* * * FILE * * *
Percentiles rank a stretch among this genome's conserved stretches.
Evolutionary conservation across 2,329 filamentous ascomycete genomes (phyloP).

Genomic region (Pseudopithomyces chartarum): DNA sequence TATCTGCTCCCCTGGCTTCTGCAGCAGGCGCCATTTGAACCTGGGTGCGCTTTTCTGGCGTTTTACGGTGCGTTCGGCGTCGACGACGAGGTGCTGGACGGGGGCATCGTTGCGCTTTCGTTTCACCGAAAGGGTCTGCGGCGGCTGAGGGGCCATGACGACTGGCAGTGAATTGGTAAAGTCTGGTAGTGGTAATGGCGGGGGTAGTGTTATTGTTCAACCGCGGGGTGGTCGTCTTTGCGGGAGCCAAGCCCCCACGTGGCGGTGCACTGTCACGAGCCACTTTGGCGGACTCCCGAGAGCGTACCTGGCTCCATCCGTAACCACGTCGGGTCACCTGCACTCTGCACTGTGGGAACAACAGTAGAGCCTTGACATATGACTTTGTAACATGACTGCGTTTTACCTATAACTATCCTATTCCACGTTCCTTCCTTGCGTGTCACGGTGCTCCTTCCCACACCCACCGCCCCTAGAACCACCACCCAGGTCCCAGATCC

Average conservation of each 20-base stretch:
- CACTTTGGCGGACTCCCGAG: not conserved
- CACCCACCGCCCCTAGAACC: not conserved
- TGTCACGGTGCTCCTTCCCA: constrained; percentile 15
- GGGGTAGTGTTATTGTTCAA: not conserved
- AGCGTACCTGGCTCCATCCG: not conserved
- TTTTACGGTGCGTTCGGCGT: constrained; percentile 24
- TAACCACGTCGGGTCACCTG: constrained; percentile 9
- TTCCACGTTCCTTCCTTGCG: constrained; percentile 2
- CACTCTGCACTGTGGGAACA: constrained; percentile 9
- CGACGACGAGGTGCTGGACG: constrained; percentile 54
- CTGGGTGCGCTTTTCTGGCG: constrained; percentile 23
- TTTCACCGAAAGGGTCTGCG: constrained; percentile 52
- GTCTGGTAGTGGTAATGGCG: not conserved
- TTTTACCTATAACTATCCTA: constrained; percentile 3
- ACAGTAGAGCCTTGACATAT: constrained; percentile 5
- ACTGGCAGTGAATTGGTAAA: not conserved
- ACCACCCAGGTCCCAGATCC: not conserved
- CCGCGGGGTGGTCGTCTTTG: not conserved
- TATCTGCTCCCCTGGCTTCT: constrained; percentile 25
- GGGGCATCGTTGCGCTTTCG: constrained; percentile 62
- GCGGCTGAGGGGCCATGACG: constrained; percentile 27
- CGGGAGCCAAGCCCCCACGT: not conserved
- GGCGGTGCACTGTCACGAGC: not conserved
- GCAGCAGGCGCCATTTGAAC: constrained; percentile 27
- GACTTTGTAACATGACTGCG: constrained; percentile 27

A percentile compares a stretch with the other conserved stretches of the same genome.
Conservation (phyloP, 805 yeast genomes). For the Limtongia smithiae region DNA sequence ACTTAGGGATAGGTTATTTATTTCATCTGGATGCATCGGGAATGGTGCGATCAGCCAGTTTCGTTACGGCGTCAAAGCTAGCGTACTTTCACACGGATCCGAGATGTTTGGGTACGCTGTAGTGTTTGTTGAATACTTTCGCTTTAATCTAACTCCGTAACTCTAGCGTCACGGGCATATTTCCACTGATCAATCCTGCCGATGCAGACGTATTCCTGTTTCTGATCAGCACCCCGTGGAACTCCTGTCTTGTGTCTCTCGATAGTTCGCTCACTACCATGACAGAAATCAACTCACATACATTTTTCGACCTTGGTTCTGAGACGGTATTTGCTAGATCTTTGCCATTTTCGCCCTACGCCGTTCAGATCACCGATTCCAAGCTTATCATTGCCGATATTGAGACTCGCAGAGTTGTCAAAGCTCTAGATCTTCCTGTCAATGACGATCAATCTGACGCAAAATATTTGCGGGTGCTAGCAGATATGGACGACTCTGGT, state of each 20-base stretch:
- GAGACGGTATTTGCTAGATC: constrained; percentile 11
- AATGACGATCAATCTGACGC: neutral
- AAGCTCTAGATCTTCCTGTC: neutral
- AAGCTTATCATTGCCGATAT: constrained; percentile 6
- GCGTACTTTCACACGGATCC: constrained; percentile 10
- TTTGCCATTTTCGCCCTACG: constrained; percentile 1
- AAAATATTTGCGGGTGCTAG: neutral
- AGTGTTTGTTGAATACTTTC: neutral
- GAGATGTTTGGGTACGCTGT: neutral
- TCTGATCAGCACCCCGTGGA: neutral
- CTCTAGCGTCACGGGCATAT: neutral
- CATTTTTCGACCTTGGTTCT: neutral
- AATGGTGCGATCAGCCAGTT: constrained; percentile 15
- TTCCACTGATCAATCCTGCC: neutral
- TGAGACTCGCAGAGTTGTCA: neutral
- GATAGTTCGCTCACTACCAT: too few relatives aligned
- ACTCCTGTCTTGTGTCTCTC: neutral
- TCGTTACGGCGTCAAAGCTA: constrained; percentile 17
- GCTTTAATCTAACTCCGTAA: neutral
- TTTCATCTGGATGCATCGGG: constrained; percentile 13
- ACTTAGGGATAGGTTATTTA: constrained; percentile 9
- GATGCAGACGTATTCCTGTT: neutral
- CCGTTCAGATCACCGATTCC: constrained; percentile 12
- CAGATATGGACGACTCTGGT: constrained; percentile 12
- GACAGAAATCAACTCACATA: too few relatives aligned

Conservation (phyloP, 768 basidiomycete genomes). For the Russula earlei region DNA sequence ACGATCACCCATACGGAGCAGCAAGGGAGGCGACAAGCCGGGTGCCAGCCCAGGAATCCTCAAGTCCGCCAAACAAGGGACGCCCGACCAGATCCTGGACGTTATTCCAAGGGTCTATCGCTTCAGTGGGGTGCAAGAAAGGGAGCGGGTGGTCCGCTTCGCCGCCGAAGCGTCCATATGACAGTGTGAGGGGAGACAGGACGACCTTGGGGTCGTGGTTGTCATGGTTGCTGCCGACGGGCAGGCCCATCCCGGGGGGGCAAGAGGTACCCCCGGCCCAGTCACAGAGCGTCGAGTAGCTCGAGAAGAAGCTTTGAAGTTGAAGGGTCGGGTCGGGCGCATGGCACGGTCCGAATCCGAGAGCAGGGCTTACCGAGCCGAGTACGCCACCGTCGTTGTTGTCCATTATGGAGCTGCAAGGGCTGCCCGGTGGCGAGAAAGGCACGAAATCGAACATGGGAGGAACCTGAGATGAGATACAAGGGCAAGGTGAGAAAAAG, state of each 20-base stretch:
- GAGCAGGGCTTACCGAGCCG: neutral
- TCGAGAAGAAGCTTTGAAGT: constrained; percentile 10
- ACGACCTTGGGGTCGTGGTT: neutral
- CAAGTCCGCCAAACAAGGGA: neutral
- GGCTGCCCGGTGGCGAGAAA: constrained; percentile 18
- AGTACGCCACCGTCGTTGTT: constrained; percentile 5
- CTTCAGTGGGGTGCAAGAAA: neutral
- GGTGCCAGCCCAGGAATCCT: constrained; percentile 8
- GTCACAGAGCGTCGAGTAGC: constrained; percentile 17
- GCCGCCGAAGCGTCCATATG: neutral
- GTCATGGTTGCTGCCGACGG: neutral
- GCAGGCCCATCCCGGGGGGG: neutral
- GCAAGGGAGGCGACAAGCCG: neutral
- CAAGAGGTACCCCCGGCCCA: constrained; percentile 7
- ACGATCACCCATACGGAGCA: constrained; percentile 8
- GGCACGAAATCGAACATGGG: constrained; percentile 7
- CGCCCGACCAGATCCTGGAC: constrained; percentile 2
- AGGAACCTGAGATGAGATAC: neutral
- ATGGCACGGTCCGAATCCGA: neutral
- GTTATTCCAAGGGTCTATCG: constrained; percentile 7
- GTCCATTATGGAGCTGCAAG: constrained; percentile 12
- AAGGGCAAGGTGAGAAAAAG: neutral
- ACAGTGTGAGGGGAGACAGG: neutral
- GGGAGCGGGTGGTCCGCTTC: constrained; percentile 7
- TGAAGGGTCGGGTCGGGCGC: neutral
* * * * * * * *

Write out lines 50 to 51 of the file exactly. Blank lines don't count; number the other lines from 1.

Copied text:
- GCTTTAATCTAACTCCGTAA: neutral
- TTTCATCTGGATGCATCGGG: constrained; percentile 13